This wasn’t the book that I was expecting to review today but Dear Edward is taking a long time. I wasn’t quite prepared for the emotional weight of that book. So, I started listening to this book at work. I’d had a copy of it on my shelves for a while. I can’t actually remember when I got it but it must have been when I was going through my middle grade phase. I bought a lot of kid’s books in 2020 and at the start of 2021 but never read them. It seemed like a good thing to get me through my day at work.
I used to love reading historical stories when I was younger, so I was excited to pick this one up. It’s a great way to get children excited about history because it allows them to connect with the period. The Valley of Lost Secrets is set during World War 2 and the evacuation of a group of children from London. The children arrive in the Welsh valleys with no real idea what’s going to happen. Brothers Jimmy and Ronnie soon find themselves in the middle of a mystery. Can they find the answer? And will they be able to do so without causing too much chaos in their temporary home?
The most important thing for a story like this is the characters. They need to feel realistic for the time without alienating modern readers. I think Ronnie is a great main character and plenty of younger readers will empathise with him. He struggles with the evacuation process and avoids getting too close to his new guardians. No matter how hard Mr and Mrs Thomas try to connect with him, Ronnie is stubborn. He misses his father and won’t accept any substitutes. He just wants to go home. A sentiment that anyone would be able to understand.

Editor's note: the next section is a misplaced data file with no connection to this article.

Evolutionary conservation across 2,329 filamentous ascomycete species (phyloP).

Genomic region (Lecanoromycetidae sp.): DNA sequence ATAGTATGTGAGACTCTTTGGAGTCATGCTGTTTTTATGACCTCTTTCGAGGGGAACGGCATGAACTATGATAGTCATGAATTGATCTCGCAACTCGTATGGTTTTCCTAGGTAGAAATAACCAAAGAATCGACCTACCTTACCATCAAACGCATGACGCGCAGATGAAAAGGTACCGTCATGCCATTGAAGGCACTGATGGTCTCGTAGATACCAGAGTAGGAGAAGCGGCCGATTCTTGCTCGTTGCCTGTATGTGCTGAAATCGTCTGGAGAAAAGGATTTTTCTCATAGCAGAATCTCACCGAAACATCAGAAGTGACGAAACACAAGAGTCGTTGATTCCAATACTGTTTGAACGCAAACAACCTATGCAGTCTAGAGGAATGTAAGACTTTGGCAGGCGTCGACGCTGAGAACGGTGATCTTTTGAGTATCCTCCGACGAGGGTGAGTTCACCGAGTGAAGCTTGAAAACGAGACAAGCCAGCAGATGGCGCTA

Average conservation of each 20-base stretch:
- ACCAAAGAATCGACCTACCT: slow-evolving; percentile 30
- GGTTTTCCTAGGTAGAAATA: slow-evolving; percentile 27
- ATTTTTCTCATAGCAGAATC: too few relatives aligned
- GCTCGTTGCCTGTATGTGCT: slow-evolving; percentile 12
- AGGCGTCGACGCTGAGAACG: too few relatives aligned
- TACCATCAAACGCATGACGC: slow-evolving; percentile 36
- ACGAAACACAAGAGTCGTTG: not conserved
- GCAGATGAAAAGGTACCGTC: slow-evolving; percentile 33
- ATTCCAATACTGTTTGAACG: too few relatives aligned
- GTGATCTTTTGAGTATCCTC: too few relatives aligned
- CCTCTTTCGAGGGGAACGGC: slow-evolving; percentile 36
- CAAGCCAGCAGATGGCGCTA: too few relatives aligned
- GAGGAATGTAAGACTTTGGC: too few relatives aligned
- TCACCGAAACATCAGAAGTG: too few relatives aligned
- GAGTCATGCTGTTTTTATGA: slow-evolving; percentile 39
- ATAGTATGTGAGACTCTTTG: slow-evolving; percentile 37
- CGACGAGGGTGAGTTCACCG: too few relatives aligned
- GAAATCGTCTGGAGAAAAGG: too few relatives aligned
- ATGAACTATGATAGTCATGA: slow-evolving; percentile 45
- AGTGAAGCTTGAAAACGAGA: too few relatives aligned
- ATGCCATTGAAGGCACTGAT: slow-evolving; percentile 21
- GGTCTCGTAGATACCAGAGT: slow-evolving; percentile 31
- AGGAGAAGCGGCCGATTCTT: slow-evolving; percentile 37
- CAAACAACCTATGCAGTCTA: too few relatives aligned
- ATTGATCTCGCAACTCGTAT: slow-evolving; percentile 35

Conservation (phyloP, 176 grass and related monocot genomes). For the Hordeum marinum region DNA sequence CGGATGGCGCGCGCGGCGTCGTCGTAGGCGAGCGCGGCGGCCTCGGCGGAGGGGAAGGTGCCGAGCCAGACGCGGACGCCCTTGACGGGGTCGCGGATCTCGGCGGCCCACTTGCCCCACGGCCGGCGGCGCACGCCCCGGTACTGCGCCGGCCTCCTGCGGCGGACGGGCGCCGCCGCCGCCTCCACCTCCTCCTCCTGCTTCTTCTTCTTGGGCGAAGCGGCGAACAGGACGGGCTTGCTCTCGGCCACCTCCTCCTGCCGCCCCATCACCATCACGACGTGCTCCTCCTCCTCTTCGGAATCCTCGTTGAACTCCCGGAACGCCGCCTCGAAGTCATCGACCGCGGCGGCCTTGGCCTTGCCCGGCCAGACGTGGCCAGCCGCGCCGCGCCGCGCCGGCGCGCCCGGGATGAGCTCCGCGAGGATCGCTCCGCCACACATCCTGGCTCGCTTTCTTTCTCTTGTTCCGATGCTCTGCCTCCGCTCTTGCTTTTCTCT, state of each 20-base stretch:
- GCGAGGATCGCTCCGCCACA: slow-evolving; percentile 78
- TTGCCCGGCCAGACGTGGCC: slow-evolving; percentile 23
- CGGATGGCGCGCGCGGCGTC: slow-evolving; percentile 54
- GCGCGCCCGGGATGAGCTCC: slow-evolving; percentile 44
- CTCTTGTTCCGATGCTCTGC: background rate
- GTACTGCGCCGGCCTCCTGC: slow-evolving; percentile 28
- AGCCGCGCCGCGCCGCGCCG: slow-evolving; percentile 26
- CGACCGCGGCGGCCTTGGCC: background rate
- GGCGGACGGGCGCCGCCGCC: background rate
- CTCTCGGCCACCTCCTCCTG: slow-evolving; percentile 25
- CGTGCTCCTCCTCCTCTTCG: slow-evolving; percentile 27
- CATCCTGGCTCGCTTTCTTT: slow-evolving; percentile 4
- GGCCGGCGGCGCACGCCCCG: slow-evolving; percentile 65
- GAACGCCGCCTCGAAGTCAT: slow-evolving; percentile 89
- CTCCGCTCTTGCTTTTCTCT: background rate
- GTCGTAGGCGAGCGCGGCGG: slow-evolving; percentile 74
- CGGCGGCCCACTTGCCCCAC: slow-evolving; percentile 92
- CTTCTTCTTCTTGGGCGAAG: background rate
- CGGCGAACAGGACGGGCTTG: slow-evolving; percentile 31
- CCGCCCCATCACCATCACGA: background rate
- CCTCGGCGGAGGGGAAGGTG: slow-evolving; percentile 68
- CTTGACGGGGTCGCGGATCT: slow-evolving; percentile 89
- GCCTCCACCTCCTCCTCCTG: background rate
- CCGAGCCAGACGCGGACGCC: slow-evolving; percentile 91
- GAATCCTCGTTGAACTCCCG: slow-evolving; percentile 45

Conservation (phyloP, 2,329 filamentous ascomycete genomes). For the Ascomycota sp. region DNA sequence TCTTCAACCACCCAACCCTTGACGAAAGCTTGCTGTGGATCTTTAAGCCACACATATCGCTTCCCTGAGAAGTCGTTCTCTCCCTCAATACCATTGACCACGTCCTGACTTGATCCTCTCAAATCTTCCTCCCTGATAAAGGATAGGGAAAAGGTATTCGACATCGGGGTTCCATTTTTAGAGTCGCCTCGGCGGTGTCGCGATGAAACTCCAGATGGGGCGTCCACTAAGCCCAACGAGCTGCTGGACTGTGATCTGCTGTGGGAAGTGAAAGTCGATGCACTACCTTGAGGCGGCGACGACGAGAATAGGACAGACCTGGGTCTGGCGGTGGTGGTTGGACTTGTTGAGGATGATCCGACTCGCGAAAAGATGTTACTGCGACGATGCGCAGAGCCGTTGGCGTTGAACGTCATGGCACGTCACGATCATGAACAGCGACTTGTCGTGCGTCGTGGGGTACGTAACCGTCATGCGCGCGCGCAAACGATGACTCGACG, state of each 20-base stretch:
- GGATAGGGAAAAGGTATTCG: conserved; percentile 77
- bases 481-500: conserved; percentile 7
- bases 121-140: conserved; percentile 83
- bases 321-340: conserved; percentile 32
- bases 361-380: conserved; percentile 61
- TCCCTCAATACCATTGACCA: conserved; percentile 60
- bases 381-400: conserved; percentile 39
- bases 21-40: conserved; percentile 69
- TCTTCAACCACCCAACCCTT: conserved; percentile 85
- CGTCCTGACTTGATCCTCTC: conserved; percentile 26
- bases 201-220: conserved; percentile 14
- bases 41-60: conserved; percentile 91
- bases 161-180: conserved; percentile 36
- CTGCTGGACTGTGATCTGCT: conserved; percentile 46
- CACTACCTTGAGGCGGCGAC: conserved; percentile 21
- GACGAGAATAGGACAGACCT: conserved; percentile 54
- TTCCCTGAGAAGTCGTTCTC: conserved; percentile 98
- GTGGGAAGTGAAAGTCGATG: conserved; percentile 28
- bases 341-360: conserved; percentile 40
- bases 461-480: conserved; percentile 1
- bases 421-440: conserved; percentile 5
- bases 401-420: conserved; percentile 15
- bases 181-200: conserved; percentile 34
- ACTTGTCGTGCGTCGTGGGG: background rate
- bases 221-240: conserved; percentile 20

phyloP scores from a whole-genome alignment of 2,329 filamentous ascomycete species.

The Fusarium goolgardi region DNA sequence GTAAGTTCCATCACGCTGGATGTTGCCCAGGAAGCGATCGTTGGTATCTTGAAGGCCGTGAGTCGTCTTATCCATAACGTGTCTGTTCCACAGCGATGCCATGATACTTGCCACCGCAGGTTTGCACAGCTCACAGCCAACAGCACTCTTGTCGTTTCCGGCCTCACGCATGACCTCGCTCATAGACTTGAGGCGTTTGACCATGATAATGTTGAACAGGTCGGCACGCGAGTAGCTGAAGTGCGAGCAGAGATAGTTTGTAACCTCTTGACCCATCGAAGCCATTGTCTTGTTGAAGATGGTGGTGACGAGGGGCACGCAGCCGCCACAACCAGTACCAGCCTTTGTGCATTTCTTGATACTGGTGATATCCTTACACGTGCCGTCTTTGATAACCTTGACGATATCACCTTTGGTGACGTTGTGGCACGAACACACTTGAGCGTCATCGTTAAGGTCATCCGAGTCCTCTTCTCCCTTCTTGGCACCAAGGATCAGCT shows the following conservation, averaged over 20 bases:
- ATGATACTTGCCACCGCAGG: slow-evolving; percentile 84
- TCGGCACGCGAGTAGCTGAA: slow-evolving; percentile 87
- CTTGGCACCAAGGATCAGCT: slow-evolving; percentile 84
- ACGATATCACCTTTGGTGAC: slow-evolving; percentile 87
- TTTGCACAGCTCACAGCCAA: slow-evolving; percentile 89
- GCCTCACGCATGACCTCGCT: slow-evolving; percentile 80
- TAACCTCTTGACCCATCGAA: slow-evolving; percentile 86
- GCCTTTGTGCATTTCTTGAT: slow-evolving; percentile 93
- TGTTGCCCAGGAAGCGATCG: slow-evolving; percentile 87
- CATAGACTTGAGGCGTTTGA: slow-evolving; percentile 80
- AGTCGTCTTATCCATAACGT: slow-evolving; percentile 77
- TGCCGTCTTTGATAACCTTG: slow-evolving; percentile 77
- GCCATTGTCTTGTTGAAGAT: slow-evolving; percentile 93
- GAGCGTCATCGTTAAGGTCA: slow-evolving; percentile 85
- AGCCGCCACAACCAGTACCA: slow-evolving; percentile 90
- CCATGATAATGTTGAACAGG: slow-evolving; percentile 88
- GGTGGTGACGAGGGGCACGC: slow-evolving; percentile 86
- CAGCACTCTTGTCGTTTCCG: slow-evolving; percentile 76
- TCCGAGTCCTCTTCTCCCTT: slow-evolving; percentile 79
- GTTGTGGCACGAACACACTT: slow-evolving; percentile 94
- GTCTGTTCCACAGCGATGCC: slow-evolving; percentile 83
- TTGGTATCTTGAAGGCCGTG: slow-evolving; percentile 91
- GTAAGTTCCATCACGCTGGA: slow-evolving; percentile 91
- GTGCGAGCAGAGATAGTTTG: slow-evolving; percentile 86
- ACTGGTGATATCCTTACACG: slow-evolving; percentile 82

His relationship with his younger brother Ronnie also feels realistic. Jimmy loves and cares about Ronnie but he is also frustrated by him. Ronnie adapts to their new life quickly. This leads to a lot of great interaction between the two. It’s a lot of fun but there is plenty of emotional depth here too. The characters are the standout of this whole book. Along with the brothers, we meet a few of their fellow evacuees and their new neighbours. Each of these characters are well written and add something great to the story.
In terms of the story itself, it’s a fast-paced adventure, which is great but I do think it could have slowed down a little. It could have done with a beat or two for the emotions to come through. I understand that Lesley Parr wanted to keep her readers engaged and excited. However, some big moments just seem a bit rushed to me. It deals with some big topics that could have prompted further discussion if more time was given to them. There was more than enough potential for this to be a contemporary Goodnight Mister Tom but it does lack that real emotional kick.
That’s not to say that this isn’t a great book. It is an exciting and fun book. It will inspire plenty of young people to find out more about evacuations and they will enjoy solving the mystery. I would recommend the audiobook because the narrator brings the story to life. His accents are great and his characterisation was spot on. It’s another of those books that I wish I could have read when I was a kid.